In mid-December each year, the feast of Our Lady of Guadalupe brings a joyful burst of color, pageantry, celebration and public devotion to Mary.
This year was no different, as hundreds of people took part in celebrations throughout the week, beginning Dec. 8 and continuing through Dec. 15.
The actual feast day is on Dec. 12 and honors Mary’s appearance in 1531 to Juan Diego, a young Aztec weaver who saw the apparition on Tepayec Hill near Mexico City.
Over the centuries, the feast has become one of the largest annual celebrations in Mexico, and Mexican Americans have carried the tradition here. Our Lady of Guadalupe is now the patron of Mexico and the Americas.
Tradition says that Mary told Juan Diego to build a church upon the spot where she appeared. When he spoke to the local archbishop, his request was denied. The Blessed Mother appeared to him two more times, but still the bishop asked for proof. Juan Diego then gathered roses, which should not have been growing at that time of year, from the hillside where Mary appeared and carried them to the prelate’s house wrapped in his cloak. He opened the tilma in front of the bishop, and as the roses poured out, a miraculous image of Mary was revealed on the inside of the cloak. Juan Diego’s tilma is on display to this day in the Basilica of Our Lady of Guadalupe in Mexico City, a destination for thousands of pilgrims each year.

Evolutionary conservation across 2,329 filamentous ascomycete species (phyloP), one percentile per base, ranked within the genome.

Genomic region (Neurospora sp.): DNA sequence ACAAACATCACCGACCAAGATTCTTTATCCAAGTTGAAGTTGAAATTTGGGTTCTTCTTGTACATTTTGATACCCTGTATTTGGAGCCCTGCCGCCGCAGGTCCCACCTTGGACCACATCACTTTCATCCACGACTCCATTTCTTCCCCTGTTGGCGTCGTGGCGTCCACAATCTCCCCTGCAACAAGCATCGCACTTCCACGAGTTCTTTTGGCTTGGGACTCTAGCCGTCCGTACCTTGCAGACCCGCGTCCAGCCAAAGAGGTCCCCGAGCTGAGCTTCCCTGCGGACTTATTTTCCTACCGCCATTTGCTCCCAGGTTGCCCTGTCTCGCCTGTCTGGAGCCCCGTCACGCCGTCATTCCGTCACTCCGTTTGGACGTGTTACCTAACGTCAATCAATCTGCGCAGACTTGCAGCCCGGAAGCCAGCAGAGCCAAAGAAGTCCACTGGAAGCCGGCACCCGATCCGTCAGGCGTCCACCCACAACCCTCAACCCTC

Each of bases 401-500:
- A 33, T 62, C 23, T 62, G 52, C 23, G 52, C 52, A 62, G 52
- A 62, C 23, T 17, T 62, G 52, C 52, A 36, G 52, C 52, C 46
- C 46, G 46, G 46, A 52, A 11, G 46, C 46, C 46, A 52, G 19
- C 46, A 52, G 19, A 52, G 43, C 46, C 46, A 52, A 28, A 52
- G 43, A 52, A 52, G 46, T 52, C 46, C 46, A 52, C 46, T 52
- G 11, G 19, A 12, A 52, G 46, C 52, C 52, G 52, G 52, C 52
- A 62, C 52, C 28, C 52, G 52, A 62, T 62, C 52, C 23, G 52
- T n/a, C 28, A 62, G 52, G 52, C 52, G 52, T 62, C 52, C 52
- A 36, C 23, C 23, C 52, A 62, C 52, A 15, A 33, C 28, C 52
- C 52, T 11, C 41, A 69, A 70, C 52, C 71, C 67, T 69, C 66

Pope John Paul II canonized Juan Diego in 2002.
Annual celebrations of Our Lady of Guadalupe include day-long Masses, prayers and recitation of the rosary in some parishes. Other events feature performances of traditional Aztec and indigenous dances and Mexican music. There are also processions with hundreds of people walking in tribute behind a statue of Mary, plus plays and pageants reenacting the story of Juan Diego and the apparitions.